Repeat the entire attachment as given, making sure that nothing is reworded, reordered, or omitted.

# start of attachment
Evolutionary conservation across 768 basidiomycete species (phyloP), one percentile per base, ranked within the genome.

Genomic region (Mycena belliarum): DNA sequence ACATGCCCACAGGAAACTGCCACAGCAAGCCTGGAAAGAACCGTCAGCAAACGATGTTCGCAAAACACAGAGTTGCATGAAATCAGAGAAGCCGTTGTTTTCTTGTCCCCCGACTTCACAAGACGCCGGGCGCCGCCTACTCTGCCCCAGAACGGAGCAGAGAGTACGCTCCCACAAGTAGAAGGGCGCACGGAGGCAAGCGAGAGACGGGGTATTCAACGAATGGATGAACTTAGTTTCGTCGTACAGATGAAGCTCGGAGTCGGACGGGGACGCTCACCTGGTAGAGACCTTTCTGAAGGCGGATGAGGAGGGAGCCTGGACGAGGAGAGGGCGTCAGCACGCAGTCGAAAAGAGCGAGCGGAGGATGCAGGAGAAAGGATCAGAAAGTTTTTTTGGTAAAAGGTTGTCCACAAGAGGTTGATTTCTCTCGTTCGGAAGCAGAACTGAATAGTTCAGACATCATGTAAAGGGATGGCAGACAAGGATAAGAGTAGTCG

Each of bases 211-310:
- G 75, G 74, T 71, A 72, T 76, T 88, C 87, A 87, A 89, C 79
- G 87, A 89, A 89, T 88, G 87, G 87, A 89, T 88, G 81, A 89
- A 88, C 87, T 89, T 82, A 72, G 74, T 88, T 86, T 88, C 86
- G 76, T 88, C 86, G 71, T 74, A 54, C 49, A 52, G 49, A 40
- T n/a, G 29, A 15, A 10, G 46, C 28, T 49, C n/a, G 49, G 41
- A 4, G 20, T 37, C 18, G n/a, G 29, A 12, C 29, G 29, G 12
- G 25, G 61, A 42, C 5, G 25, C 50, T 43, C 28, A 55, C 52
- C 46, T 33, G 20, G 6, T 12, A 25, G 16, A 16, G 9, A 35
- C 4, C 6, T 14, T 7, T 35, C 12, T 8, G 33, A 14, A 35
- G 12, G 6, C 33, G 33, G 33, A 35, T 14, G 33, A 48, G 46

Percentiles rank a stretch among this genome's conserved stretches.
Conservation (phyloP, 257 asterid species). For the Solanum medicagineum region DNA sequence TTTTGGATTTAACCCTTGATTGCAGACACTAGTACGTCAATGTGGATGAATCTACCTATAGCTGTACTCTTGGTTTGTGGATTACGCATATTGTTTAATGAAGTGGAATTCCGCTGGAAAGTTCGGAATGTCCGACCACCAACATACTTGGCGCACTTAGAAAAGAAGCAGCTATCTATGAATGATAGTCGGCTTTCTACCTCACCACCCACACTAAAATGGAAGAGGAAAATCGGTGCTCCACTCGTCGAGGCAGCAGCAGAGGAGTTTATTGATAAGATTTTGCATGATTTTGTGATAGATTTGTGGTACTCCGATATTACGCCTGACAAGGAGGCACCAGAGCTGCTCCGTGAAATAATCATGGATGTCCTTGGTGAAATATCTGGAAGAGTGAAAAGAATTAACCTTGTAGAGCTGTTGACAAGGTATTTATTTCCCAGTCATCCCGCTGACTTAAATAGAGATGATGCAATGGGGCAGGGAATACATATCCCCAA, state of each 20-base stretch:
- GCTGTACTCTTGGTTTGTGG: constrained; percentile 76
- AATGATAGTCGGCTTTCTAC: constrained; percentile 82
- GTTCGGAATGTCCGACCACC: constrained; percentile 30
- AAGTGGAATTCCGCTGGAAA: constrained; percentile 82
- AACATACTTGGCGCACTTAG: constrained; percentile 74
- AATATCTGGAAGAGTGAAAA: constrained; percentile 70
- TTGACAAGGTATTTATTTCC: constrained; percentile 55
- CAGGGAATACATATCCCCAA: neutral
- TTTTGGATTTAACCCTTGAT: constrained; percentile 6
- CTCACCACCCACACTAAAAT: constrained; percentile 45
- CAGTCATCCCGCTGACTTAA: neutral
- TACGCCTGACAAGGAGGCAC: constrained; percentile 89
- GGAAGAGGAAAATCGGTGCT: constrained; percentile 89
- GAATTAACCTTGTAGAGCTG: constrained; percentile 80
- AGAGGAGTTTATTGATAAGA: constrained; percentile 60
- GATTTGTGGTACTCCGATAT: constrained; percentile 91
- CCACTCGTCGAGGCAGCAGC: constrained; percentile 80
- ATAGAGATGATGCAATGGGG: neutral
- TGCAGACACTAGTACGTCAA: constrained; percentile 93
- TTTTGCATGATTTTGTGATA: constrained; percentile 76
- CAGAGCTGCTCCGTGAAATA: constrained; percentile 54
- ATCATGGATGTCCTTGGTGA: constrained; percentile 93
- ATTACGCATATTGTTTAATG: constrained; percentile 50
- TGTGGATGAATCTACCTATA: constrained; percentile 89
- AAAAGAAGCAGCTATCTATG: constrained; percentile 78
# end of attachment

Evolutionary conservation across 768 basidiomycete species (phyloP), one percentile per base, ranked within the genome.

Genomic region (Mycena belliarum): DNA sequence ACATGCCCACAGGAAACTGCCACAGCAAGCCTGGAAAGAACCGTCAGCAAACGATGTTCGCAAAACACAGAGTTGCATGAAATCAGAGAAGCCGTTGTTTTCTTGTCCCCCGACTTCACAAGACGCCGGGCGCCGCCTACTCTGCCCCAGAACGGAGCAGAGAGTACGCTCCCACAAGTAGAAGGGCGCACGGAGGCAAGCGAGAGACGGGGTATTCAACGAATGGATGAACTTAGTTTCGTCGTACAGATGAAGCTCGGAGTCGGACGGGGACGCTCACCTGGTAGAGACCTTTCTGAAGGCGGATGAGGAGGGAGCCTGGACGAGGAGAGGGCGTCAGCACGCAGTCGAAAAGAGCGAGCGGAGGATGCAGGAGAAAGGATCAGAAAGTTTTTTTGGTAAAAGGTTGTCCACAAGAGGTTGATTTCTCTCGTTCGGAAGCAGAACTGAATAGTTCAGACATCATGTAAAGGGATGGCAGACAAGGATAAGAGTAGTCG

Each of bases 211-310:
- G 75, G 74, T 71, A 72, T 76, T 88, C 87, A 87, A 89, C 79
- G 87, A 89, A 89, T 88, G 87, G 87, A 89, T 88, G 81, A 89
- A 88, C 87, T 89, T 82, A 72, G 74, T 88, T 86, T 88, C 86
- G 76, T 88, C 86, G 71, T 74, A 54, C 49, A 52, G 49, A 40
- T n/a, G 29, A 15, A 10, G 46, C 28, T 49, C n/a, G 49, G 41
- A 4, G 20, T 37, C 18, G n/a, G 29, A 12, C 29, G 29, G 12
- G 25, G 61, A 42, C 5, G 25, C 50, T 43, C 28, A 55, C 52
- C 46, T 33, G 20, G 6, T 12, A 25, G 16, A 16, G 9, A 35
- C 4, C 6, T 14, T 7, T 35, C 12, T 8, G 33, A 14, A 35
- G 12, G 6, C 33, G 33, G 33, A 35, T 14, G 33, A 48, G 46

Percentiles rank a stretch among this genome's conserved stretches.
Conservation (phyloP, 257 asterid species). For the Solanum medicagineum region DNA sequence TTTTGGATTTAACCCTTGATTGCAGACACTAGTACGTCAATGTGGATGAATCTACCTATAGCTGTACTCTTGGTTTGTGGATTACGCATATTGTTTAATGAAGTGGAATTCCGCTGGAAAGTTCGGAATGTCCGACCACCAACATACTTGGCGCACTTAGAAAAGAAGCAGCTATCTATGAATGATAGTCGGCTTTCTACCTCACCACCCACACTAAAATGGAAGAGGAAAATCGGTGCTCCACTCGTCGAGGCAGCAGCAGAGGAGTTTATTGATAAGATTTTGCATGATTTTGTGATAGATTTGTGGTACTCCGATATTACGCCTGACAAGGAGGCACCAGAGCTGCTCCGTGAAATAATCATGGATGTCCTTGGTGAAATATCTGGAAGAGTGAAAAGAATTAACCTTGTAGAGCTGTTGACAAGGTATTTATTTCCCAGTCATCCCGCTGACTTAAATAGAGATGATGCAATGGGGCAGGGAATACATATCCCCAA, state of each 20-base stretch:
- GCTGTACTCTTGGTTTGTGG: constrained; percentile 76
- AATGATAGTCGGCTTTCTAC: constrained; percentile 82
- GTTCGGAATGTCCGACCACC: constrained; percentile 30
- AAGTGGAATTCCGCTGGAAA: constrained; percentile 82
- AACATACTTGGCGCACTTAG: constrained; percentile 74
- AATATCTGGAAGAGTGAAAA: constrained; percentile 70
- TTGACAAGGTATTTATTTCC: constrained; percentile 55
- CAGGGAATACATATCCCCAA: neutral
- TTTTGGATTTAACCCTTGAT: constrained; percentile 6
- CTCACCACCCACACTAAAAT: constrained; percentile 45
- CAGTCATCCCGCTGACTTAA: neutral
- TACGCCTGACAAGGAGGCAC: constrained; percentile 89
- GGAAGAGGAAAATCGGTGCT: constrained; percentile 89
- GAATTAACCTTGTAGAGCTG: constrained; percentile 80
- AGAGGAGTTTATTGATAAGA: constrained; percentile 60
- GATTTGTGGTACTCCGATAT: constrained; percentile 91
- CCACTCGTCGAGGCAGCAGC: constrained; percentile 80
- ATAGAGATGATGCAATGGGG: neutral
- TGCAGACACTAGTACGTCAA: constrained; percentile 93
- TTTTGCATGATTTTGTGATA: constrained; percentile 76
- CAGAGCTGCTCCGTGAAATA: constrained; percentile 54
- ATCATGGATGTCCTTGGTGA: constrained; percentile 93
- ATTACGCATATTGTTTAATG: constrained; percentile 50
- TGTGGATGAATCTACCTATA: constrained; percentile 89
- AAAAGAAGCAGCTATCTATG: constrained; percentile 78